>> One of the crowning achievements of Nixon was his opening up of China to the world. Many scholars agree that Nixon was the only one who could have done that at the time, and it helped bring China to the table as a world player. George Bush opened Crawford, Texas, to the world, a fitting tribute to his diplomatic and leadership skills.

>> Nixon inherited the quagmire of the war in Vietnam from a previous administration (L. B. Johnson) and it very nearly destroyed him, if it weren't for his own ridiculous stupidity regarding the Watergate break-in. G. W. Bush basically inherited the Gulf War(s) from his father and it very nearly ran his presidency (and the country) into the ground. And it's still going on.

>> Both presidents had really annoying, loathsome Secretaries of Defense that you just wanted to slap the crap out of. Nixon had Melvin Laird and Bush had Donald "Short People Got No Reason To Live" Rumsfeld.

>> Nixon believed that helping Iran become powerful in the Middle East would serve to keep the Soviet Union in check. Now we're wondering how the hell Iran got nuclear capabilities. Bush believed that bolstering the governments of Afghanistan and Pakistan would keep Al Qaeda in check. Except for the fact that Al Qaeda runs both Afghanistan and Pakistan, and he's just making them stronger.

>> Both presidents tried to screw around with the Justice Department which ended up biting them in the butt big time. Nixon fired Watergate special independent prosecutor Archibald Cox and two others, in the infamous "Saturday Night Massacre" of October 20, 1974 because their questions and efforts were getting too inconvenient. Despite official denials from the White House, no one with an I.Q. over 60 believes that Bush didn't have any part in the Justice Department's firing of seven U.S. Attorneys because they weren't politically in tune with the Bush administration.

>> Nixon and Bush were both strong social conservatives, and their battles over a number of cultural issues were a constant source of friction and an unwelcome diversion to everything they tried to do. Nixon had the antiwar movement and the counterculture. Bush had abortion and reproductive freedom issues, gay rights and the place of religion in government.

>> Nixon's second vice-president, Gerald Ford, is primarily known for tripping and falling over stuff. Bush's vice-president Dick Cheney is primarily known for war profiteering and being one of the Living Dead. Gerald Ford was much more amusing, but then again stupid is generally quite a bit funnier than evil.

Having lived long enough to remember vividly both administrations, it would be tough for me to determine which one was worse. Both were monumentally evil and damaging for many reasons, too many and too depressing to ponder. Both served to polarize and divide the country even more than it had been, and the lasting effects of this are illustrated by the ascendancy of right-wing talk radio and the insane screaming and yelling happening at town hall meetings regarding health care reform. Both presidents left office with extremely low approval ratings. It is so difficult for me to understand how such damaged, and damaging individuals came to occupy the most powerful political office in the world.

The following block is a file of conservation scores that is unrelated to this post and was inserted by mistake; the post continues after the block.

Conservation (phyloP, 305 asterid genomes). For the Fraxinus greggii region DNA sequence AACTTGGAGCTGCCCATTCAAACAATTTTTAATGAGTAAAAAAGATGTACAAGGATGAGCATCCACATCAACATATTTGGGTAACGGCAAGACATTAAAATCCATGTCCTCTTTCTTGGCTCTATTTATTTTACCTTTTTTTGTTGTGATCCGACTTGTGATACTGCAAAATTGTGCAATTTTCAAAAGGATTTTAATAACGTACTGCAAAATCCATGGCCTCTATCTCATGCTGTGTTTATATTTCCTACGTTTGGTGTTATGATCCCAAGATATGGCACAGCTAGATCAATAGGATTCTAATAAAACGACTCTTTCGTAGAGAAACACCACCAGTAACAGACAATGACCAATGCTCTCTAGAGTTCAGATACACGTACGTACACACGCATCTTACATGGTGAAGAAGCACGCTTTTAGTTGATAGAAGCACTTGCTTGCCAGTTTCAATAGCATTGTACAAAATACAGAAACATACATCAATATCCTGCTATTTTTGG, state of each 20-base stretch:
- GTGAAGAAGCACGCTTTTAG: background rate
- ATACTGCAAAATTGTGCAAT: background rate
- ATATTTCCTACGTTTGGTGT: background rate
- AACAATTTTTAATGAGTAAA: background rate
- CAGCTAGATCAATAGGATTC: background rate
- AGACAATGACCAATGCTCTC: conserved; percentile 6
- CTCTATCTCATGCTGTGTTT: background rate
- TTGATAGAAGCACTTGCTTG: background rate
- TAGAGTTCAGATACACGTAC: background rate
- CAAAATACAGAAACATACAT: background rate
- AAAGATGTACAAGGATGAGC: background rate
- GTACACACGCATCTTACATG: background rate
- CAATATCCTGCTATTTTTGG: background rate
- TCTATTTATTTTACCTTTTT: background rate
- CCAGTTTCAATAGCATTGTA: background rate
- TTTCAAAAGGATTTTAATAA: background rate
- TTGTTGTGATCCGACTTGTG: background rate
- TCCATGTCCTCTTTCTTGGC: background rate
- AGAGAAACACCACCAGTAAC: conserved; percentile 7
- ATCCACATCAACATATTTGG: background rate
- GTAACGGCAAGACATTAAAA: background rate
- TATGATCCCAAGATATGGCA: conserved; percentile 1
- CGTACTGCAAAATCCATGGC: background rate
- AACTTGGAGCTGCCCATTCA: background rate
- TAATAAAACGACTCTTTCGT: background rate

Sunday, August 9, 2009

Today in History - 08/09/09

August 9th is kind of a momentous date, historically speaking. A lot of memorable (for all the wrong reasons) things happened today in history.

On this date in 1945 the United States dropped the second nuclear device used in an armed conflict, on the city of Nagasaki, Japan. Days earlier, it had dropped a nuke on Hiroshima. We hear mostly about the Hiroshima event nowadays, with the Nagasaki drop almost an afterthought. But it's hard not to forget the fact that over 74,000 people died in Nagasaki that day. It's almost impossible to comprehend that number of people dying in a single event. We continue to mourn the 2,000 people lost in the World Trade Center on September 11, 2001, and rightfully so. But somehow losing 2,000 people almost seems like a bigger tragedy than what happened at Nagasaki. Sure, the WTC event is much more recent; the intervening 64 years has dulled the memory of Nagasaki, but in some perverse way the deaths of 2,000 people are easier to understand and wrap our brains around than the loss of 74,000.

On August 9, 1969, members of the Charles Manson cult murdered actress Sharon Tate and four others in her Benedict Canyon, California, home. This brought to the forefront the seamy underside of the counterculture movement. What had been all idyllic peace-and-love starting in 1967 (the Summer of Love) turned into a toxic goulash (ghoulash?) of drugs, insanity, and murder. The Manson murders, along with the disastrous concert at the Altamont Speedway in December of the same year in which a black man was stabbed to death by a Hell's Angels member (all captured in the fascinating 1970 documentary Gimme Shelter), really put the final nail in the coffin of the Utopia that the counterculture movement was supposed to bring us - the "Age of Aquarius" and all that wonderfulness. A couple of important lessons here, kids: 1) human beings are far too flawed and imperfect to ever create a perfect society; and 2) no matter how hard we try to do something good, someone is going to come around and screw it up, just because they can. You can bet the mortgage on that.